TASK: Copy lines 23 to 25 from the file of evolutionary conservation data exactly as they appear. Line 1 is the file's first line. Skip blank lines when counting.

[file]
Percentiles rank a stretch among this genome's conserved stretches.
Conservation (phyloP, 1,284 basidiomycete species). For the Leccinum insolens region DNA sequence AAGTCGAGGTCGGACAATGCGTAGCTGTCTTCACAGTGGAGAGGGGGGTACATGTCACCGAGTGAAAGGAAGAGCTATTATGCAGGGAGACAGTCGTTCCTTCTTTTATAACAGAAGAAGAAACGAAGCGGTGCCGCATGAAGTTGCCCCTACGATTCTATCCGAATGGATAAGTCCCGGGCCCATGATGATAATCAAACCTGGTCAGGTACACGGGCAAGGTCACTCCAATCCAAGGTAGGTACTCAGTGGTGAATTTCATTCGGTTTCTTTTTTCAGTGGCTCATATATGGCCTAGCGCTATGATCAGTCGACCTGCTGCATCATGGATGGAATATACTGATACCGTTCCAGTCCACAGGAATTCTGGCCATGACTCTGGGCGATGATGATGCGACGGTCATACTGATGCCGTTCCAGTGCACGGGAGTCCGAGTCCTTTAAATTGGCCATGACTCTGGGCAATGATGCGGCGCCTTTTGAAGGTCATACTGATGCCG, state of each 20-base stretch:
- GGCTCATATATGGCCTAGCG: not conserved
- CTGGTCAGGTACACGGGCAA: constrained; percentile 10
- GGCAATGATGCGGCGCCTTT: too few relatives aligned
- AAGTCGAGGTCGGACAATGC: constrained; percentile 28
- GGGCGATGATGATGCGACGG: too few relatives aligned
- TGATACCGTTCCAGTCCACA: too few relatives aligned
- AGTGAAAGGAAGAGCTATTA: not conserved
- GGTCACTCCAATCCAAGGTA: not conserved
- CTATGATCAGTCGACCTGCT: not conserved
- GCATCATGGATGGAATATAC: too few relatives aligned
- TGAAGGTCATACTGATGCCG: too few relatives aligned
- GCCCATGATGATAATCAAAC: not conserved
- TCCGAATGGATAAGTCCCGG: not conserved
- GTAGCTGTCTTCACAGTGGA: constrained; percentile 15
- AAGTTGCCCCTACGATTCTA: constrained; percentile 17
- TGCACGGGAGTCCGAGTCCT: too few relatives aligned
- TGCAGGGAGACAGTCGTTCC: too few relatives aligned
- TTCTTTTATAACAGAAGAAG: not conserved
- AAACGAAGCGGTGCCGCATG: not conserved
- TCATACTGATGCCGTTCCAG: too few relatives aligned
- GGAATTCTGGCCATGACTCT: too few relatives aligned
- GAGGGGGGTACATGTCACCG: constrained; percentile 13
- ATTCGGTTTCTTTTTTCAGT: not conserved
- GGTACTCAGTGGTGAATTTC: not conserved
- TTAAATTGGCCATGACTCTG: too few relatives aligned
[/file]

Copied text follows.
- GGAATTCTGGCCATGACTCT: too few relatives aligned
- GAGGGGGGTACATGTCACCG: constrained; percentile 13
- ATTCGGTTTCTTTTTTCAGT: not conserved